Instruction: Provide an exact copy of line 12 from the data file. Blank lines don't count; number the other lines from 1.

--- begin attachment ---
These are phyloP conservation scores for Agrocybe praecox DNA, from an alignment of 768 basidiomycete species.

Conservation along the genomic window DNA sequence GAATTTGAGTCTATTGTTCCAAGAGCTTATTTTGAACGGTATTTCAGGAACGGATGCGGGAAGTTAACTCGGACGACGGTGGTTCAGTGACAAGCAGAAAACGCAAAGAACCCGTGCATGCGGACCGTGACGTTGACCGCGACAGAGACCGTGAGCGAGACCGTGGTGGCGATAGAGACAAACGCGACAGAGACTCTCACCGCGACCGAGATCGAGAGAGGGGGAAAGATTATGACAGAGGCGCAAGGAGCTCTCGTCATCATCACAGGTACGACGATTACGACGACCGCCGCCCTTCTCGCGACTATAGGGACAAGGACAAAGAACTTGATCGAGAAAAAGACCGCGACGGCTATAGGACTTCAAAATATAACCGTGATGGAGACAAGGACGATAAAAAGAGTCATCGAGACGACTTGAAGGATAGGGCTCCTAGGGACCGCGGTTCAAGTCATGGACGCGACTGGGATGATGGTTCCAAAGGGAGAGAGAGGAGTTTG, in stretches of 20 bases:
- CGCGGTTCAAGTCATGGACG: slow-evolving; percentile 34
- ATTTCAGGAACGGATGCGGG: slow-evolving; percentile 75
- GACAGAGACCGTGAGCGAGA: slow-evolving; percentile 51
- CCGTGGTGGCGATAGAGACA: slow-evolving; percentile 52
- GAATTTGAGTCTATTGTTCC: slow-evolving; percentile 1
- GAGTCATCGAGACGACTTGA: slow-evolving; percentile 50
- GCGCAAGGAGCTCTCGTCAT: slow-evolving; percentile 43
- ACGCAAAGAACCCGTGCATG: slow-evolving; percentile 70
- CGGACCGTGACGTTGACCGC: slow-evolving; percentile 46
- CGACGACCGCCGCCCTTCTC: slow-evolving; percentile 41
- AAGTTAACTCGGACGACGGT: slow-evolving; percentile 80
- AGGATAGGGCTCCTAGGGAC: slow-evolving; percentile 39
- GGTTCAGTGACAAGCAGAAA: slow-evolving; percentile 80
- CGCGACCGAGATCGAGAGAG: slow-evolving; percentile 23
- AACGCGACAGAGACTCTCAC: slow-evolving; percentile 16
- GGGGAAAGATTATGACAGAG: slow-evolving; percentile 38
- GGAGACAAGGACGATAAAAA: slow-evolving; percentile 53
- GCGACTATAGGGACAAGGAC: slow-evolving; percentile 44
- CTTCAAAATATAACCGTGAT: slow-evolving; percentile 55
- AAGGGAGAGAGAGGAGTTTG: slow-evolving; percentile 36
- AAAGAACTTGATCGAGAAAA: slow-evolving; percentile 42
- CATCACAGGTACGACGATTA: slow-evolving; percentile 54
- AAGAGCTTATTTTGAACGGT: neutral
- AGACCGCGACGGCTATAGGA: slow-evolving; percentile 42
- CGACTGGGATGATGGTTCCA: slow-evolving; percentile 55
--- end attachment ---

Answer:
- CGACGACCGCCGCCCTTCTC: slow-evolving; percentile 41